The Friday night before Halloween brought Scott Weiland and the Wildabouts to the Las Vegas Country Saloon. I will admit, I know nothing about his solo material, but was curious to see this show based on past experiences with Stone Temple Pilots and Velvet Revolver. I was also curious to see how the crowd would be on such a busy night and weekend in Vegas. The crowd didn’t disappoint; the turnout was good with even some local celebrities in attendance. I admit to being one of the people who likes to go to the show at the start to check out the support acts and since I hadn’t heard either LoveSick Radio or The Icarus Line, I was all the more interested. LoveSick Radio formed in Ohio but now reside in Vegas. They put on a straight up, high energy rock performance that I thoroughly enjoyed. The set was brief, so I was not able to get a full feeling for them, but will definitely be checking them out the next time they are around.
Next up was The Icarus Line from Los Angeles. They are described as being psychedelic punk or post hardcore. To me they didn’t exactly fit either genre. The music was reminiscent of what I have heard traveling Canada in the past, it was a combination of spoken word, singing, and lots of distortion and incorporated sound effects. The musicians in this band are solid,
perhaps better than solid, and they are widely praised by their critics. That said, their style is not something that appeals to everyone. I was left confused at the end of their set as the front man Joe Cardamone seemed to debate what song to play next as they were running out of time then he awkwardly walked off the stage, leaving the band to follow in a seemingly confused fashion as well. I wasn’t sure if this was part of the set or if they just ran out of time to perform another song.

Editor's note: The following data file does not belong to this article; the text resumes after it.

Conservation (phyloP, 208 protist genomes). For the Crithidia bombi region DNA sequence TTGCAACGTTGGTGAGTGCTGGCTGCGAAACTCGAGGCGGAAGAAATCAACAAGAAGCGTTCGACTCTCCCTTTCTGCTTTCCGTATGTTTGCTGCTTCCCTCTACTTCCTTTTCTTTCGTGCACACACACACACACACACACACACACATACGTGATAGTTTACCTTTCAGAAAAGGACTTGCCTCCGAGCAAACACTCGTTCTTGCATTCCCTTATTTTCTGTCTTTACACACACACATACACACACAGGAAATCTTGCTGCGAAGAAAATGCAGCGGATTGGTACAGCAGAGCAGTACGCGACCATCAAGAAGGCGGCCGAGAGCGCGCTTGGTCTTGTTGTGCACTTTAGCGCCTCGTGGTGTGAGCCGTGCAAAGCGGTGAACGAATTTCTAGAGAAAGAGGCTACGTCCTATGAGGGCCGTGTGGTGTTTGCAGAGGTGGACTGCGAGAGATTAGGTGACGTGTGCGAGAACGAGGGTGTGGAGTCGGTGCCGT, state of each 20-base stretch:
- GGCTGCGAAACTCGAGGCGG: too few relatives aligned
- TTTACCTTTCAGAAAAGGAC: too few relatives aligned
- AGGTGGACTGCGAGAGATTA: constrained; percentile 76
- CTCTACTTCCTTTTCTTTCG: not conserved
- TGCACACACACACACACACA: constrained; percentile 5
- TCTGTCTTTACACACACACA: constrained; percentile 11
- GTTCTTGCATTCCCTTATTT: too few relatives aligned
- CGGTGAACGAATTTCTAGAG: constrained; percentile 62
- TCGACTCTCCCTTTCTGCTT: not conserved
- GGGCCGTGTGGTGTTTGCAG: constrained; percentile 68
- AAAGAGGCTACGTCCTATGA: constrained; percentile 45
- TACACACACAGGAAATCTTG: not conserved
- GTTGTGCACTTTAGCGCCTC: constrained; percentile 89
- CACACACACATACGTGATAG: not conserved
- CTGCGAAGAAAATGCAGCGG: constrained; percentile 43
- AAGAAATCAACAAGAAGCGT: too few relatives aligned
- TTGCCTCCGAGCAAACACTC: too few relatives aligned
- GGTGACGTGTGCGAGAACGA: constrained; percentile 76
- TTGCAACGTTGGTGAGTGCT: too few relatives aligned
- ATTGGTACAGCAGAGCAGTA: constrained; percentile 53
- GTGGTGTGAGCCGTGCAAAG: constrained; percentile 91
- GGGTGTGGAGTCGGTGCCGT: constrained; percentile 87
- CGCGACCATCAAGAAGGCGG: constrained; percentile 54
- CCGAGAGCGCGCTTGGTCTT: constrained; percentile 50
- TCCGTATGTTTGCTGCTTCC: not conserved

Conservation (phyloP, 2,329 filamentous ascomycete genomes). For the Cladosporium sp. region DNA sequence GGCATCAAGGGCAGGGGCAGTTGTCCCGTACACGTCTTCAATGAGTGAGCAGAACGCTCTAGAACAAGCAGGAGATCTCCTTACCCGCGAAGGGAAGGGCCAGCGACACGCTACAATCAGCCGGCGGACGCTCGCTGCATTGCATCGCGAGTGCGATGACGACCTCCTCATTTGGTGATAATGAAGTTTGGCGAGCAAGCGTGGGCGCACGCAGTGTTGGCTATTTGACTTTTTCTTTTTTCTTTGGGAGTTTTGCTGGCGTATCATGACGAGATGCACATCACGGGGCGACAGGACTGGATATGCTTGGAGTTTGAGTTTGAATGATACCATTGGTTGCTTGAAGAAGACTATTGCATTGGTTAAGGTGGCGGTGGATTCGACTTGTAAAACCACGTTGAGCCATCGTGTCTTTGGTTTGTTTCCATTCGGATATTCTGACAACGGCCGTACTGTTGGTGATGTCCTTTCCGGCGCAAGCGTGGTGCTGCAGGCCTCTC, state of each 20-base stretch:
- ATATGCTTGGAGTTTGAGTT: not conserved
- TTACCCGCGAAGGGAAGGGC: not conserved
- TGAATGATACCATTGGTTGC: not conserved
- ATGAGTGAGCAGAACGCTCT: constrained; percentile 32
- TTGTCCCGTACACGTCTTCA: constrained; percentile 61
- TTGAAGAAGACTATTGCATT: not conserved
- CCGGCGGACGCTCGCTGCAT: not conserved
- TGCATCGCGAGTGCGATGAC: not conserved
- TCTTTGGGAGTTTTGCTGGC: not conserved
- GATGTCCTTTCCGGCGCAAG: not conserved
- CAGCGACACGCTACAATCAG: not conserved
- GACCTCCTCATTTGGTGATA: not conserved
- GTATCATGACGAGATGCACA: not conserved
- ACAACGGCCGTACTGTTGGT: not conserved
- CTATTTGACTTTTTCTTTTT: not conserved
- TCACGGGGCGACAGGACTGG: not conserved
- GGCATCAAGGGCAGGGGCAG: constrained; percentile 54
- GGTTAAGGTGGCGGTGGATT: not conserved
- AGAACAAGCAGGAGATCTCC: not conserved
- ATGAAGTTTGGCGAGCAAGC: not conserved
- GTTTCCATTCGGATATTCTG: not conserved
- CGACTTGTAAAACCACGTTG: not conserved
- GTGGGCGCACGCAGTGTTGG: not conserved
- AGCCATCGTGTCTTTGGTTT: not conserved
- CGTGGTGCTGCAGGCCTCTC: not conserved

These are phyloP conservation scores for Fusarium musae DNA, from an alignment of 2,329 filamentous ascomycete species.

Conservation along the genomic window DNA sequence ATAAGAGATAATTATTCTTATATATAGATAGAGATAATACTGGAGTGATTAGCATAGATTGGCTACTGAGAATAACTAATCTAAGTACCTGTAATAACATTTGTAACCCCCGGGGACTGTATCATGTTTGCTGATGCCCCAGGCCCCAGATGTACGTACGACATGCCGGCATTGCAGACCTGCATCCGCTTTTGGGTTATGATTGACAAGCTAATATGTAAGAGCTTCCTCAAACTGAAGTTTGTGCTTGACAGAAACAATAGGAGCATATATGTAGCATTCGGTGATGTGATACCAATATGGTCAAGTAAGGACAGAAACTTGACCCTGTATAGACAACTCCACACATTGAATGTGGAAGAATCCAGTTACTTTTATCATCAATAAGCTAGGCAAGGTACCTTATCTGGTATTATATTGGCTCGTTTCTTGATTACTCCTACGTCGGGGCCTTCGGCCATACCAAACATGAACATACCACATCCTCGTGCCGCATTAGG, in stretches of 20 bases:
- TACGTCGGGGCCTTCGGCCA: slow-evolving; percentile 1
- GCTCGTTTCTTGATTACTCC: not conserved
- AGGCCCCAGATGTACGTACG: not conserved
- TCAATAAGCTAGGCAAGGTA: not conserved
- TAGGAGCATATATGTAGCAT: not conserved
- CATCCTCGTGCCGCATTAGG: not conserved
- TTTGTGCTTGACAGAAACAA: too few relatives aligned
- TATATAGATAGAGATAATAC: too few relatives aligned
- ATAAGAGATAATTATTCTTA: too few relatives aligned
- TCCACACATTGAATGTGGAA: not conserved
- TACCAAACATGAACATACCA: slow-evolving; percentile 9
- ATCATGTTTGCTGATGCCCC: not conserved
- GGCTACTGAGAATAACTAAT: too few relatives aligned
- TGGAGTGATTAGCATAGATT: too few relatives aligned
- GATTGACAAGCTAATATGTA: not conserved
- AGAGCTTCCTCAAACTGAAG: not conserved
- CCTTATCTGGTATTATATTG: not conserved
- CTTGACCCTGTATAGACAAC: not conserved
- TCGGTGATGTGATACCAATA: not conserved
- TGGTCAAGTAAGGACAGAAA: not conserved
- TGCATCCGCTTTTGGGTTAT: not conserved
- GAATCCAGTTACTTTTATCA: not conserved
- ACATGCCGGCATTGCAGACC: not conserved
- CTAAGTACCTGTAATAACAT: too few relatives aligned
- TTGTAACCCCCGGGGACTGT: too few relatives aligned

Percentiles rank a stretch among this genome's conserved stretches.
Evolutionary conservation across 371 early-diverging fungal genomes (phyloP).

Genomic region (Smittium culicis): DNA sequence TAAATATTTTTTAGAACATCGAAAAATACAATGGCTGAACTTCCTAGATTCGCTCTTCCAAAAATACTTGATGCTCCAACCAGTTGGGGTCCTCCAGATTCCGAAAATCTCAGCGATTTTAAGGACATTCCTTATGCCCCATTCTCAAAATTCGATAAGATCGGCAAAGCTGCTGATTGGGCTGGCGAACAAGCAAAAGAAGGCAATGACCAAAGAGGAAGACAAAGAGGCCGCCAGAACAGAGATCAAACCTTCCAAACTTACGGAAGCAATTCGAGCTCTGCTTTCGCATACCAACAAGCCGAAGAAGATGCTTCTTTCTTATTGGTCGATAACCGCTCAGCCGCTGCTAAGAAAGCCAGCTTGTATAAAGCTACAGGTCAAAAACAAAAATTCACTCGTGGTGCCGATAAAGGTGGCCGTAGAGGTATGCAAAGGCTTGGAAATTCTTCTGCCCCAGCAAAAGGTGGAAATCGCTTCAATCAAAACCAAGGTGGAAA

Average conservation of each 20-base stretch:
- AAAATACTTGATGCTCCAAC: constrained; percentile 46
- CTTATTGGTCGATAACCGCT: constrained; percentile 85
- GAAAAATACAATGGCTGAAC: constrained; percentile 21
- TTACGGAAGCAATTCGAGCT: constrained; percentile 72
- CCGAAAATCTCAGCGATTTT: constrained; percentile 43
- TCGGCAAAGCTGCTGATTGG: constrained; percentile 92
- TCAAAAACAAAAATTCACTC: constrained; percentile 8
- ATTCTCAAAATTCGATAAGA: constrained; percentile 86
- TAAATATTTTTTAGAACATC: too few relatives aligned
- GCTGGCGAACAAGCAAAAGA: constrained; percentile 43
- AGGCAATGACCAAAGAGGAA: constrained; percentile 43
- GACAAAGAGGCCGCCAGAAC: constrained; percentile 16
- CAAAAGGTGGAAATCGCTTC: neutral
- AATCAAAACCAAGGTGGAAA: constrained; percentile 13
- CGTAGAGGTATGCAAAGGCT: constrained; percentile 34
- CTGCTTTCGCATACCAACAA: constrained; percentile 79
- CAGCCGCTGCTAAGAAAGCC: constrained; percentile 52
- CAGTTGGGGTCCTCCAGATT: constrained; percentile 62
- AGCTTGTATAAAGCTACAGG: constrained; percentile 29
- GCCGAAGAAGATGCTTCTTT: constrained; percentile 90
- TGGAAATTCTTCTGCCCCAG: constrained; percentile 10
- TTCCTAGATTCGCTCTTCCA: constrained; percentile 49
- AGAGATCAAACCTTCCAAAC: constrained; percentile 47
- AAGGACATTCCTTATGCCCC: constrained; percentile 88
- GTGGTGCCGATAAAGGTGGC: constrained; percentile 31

That made it time for Scott Weiland and The Wildabouts. Having heard plenty of stories, I wasn’t sure what to expect. The show started on time, opening with the Stone Temple Pilots classic “Crackerman.” The set was a mix of classic STP songs including “Trippin’ on a Hole in a Paper Heart,” “Vasoline,” and “Dead and Bloated,” along with solo material featuring tracks from the current album Blaster, including tracks like “Circles,” “Parachute,” “Way She Moves,” and “White Lightning.” For someone unfamiliar with the solo material I was particularly impressed with “White Lightning,” which had a nice heavy drum beat and bluesy sounding guitar, and “Circles,” which was performed acoustically. To me Weiland has always been excellent acoustically, with an ability to connect emotionally with the song. In an hour in a half there was a nice mix, but some STP songs that I would have liked to have heard were left out, including “Creep” and “Plush.”
As for Weiland, that was one of the questions going in. Musically, the band sounds great. Weiland himself did a fine job singing the songs. They lacked some of the power he had in the past, but they were performed well. Would I say it was the best vocal I had ever seen? No, but it is not something I would complain about. Weiland was much more subdued in his stage presence than I had seen before, but as the show went on, he became more and more animated, even climbing on top a speaker stack and jumping off towards the end. While he handled the songs well, he did not seem to have the same ease in his conversations from the stage; they were strained and slurred at times. Overall, he seemed to enjoy performing, even joking around with a few people he knew in the crowd, and was happy to deliver a mixture of old and new tracks. If you do not know the new material, I would recommend checking it out. Likewise, if you want a bit of nostalgia, this show can deliver that as well.
Photos by Abigail Buckler for ZRock’R Magazine- ©ZRock’R Entertainment, LLC- ALL RIGHTS RESERVED
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